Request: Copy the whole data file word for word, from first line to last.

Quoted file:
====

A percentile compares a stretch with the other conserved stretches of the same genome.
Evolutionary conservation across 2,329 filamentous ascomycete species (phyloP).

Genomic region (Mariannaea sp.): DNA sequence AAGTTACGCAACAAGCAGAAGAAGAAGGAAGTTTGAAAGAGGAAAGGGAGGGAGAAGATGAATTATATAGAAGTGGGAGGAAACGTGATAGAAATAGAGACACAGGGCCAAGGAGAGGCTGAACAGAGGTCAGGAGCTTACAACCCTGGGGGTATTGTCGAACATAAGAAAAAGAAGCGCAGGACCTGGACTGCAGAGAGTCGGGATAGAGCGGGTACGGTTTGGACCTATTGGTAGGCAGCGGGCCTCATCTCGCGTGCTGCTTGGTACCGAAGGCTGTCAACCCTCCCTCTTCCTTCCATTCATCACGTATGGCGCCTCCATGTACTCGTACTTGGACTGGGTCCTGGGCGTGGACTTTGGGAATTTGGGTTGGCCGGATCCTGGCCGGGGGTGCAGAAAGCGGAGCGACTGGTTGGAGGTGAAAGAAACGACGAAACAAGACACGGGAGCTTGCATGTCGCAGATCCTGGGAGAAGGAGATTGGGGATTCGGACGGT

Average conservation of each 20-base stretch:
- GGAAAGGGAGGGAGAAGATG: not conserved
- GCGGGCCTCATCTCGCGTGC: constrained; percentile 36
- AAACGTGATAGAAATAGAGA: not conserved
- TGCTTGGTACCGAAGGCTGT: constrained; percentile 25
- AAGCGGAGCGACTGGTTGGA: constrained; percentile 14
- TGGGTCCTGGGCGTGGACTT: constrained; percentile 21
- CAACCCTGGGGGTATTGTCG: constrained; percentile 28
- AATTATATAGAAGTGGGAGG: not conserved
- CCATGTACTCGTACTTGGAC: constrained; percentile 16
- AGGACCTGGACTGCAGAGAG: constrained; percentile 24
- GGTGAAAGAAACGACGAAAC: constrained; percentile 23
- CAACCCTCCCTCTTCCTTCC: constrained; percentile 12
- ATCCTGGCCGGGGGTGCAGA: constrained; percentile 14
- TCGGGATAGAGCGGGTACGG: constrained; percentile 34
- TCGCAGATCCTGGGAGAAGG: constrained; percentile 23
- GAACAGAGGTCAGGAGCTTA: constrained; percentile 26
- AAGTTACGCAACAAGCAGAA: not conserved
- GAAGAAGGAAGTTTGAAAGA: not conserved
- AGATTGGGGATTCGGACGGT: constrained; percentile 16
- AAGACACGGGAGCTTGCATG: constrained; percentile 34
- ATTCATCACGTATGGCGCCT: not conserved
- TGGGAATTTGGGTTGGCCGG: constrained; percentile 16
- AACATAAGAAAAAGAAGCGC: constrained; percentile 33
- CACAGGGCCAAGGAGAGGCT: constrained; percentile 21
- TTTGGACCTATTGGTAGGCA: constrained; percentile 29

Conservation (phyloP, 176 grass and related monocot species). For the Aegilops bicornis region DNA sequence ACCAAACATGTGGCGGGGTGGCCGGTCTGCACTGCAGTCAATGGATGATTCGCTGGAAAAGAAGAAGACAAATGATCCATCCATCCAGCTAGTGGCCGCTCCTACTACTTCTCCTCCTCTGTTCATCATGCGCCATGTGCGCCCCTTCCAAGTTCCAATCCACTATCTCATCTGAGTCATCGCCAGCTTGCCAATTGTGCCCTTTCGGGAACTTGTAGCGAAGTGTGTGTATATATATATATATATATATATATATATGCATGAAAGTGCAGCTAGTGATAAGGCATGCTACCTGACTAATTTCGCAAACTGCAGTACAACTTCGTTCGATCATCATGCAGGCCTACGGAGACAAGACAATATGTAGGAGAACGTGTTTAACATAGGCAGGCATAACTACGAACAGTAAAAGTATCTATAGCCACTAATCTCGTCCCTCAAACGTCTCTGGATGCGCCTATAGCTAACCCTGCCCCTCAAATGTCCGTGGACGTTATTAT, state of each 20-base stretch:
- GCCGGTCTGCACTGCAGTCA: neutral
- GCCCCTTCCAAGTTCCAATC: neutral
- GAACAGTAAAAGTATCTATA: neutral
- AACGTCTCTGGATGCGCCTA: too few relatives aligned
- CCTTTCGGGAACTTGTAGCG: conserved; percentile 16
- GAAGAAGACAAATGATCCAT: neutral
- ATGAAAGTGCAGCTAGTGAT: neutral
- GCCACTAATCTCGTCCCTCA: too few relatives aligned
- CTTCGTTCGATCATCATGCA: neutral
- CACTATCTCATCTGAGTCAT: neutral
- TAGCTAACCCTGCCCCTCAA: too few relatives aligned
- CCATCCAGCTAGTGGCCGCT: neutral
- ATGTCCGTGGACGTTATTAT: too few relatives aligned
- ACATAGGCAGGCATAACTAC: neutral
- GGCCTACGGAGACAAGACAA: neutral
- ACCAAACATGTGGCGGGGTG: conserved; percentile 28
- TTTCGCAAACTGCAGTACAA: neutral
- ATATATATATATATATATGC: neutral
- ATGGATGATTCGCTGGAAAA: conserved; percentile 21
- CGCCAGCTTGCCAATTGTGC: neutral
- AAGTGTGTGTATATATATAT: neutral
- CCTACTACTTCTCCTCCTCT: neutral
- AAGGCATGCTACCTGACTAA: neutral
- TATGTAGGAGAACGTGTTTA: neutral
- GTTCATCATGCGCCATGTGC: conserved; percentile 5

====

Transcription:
A percentile compares a stretch with the other conserved stretches of the same genome.
Evolutionary conservation across 2,329 filamentous ascomycete species (phyloP).

Genomic region (Mariannaea sp.): DNA sequence AAGTTACGCAACAAGCAGAAGAAGAAGGAAGTTTGAAAGAGGAAAGGGAGGGAGAAGATGAATTATATAGAAGTGGGAGGAAACGTGATAGAAATAGAGACACAGGGCCAAGGAGAGGCTGAACAGAGGTCAGGAGCTTACAACCCTGGGGGTATTGTCGAACATAAGAAAAAGAAGCGCAGGACCTGGACTGCAGAGAGTCGGGATAGAGCGGGTACGGTTTGGACCTATTGGTAGGCAGCGGGCCTCATCTCGCGTGCTGCTTGGTACCGAAGGCTGTCAACCCTCCCTCTTCCTTCCATTCATCACGTATGGCGCCTCCATGTACTCGTACTTGGACTGGGTCCTGGGCGTGGACTTTGGGAATTTGGGTTGGCCGGATCCTGGCCGGGGGTGCAGAAAGCGGAGCGACTGGTTGGAGGTGAAAGAAACGACGAAACAAGACACGGGAGCTTGCATGTCGCAGATCCTGGGAGAAGGAGATTGGGGATTCGGACGGT

Average conservation of each 20-base stretch:
- GGAAAGGGAGGGAGAAGATG: not conserved
- GCGGGCCTCATCTCGCGTGC: constrained; percentile 36
- AAACGTGATAGAAATAGAGA: not conserved
- TGCTTGGTACCGAAGGCTGT: constrained; percentile 25
- AAGCGGAGCGACTGGTTGGA: constrained; percentile 14
- TGGGTCCTGGGCGTGGACTT: constrained; percentile 21
- CAACCCTGGGGGTATTGTCG: constrained; percentile 28
- AATTATATAGAAGTGGGAGG: not conserved
- CCATGTACTCGTACTTGGAC: constrained; percentile 16
- AGGACCTGGACTGCAGAGAG: constrained; percentile 24
- GGTGAAAGAAACGACGAAAC: constrained; percentile 23
- CAACCCTCCCTCTTCCTTCC: constrained; percentile 12
- ATCCTGGCCGGGGGTGCAGA: constrained; percentile 14
- TCGGGATAGAGCGGGTACGG: constrained; percentile 34
- TCGCAGATCCTGGGAGAAGG: constrained; percentile 23
- GAACAGAGGTCAGGAGCTTA: constrained; percentile 26
- AAGTTACGCAACAAGCAGAA: not conserved
- GAAGAAGGAAGTTTGAAAGA: not conserved
- AGATTGGGGATTCGGACGGT: constrained; percentile 16
- AAGACACGGGAGCTTGCATG: constrained; percentile 34
- ATTCATCACGTATGGCGCCT: not conserved
- TGGGAATTTGGGTTGGCCGG: constrained; percentile 16
- AACATAAGAAAAAGAAGCGC: constrained; percentile 33
- CACAGGGCCAAGGAGAGGCT: constrained; percentile 21
- TTTGGACCTATTGGTAGGCA: constrained; percentile 29

Conservation (phyloP, 176 grass and related monocot species). For the Aegilops bicornis region DNA sequence ACCAAACATGTGGCGGGGTGGCCGGTCTGCACTGCAGTCAATGGATGATTCGCTGGAAAAGAAGAAGACAAATGATCCATCCATCCAGCTAGTGGCCGCTCCTACTACTTCTCCTCCTCTGTTCATCATGCGCCATGTGCGCCCCTTCCAAGTTCCAATCCACTATCTCATCTGAGTCATCGCCAGCTTGCCAATTGTGCCCTTTCGGGAACTTGTAGCGAAGTGTGTGTATATATATATATATATATATATATATATGCATGAAAGTGCAGCTAGTGATAAGGCATGCTACCTGACTAATTTCGCAAACTGCAGTACAACTTCGTTCGATCATCATGCAGGCCTACGGAGACAAGACAATATGTAGGAGAACGTGTTTAACATAGGCAGGCATAACTACGAACAGTAAAAGTATCTATAGCCACTAATCTCGTCCCTCAAACGTCTCTGGATGCGCCTATAGCTAACCCTGCCCCTCAAATGTCCGTGGACGTTATTAT, state of each 20-base stretch:
- GCCGGTCTGCACTGCAGTCA: neutral
- GCCCCTTCCAAGTTCCAATC: neutral
- GAACAGTAAAAGTATCTATA: neutral
- AACGTCTCTGGATGCGCCTA: too few relatives aligned
- CCTTTCGGGAACTTGTAGCG: conserved; percentile 16
- GAAGAAGACAAATGATCCAT: neutral
- ATGAAAGTGCAGCTAGTGAT: neutral
- GCCACTAATCTCGTCCCTCA: too few relatives aligned
- CTTCGTTCGATCATCATGCA: neutral
- CACTATCTCATCTGAGTCAT: neutral
- TAGCTAACCCTGCCCCTCAA: too few relatives aligned
- CCATCCAGCTAGTGGCCGCT: neutral
- ATGTCCGTGGACGTTATTAT: too few relatives aligned
- ACATAGGCAGGCATAACTAC: neutral
- GGCCTACGGAGACAAGACAA: neutral
- ACCAAACATGTGGCGGGGTG: conserved; percentile 28
- TTTCGCAAACTGCAGTACAA: neutral
- ATATATATATATATATATGC: neutral
- ATGGATGATTCGCTGGAAAA: conserved; percentile 21
- CGCCAGCTTGCCAATTGTGC: neutral
- AAGTGTGTGTATATATATAT: neutral
- CCTACTACTTCTCCTCCTCT: neutral
- AAGGCATGCTACCTGACTAA: neutral
- TATGTAGGAGAACGTGTTTA: neutral
- GTTCATCATGCGCCATGTGC: conserved; percentile 5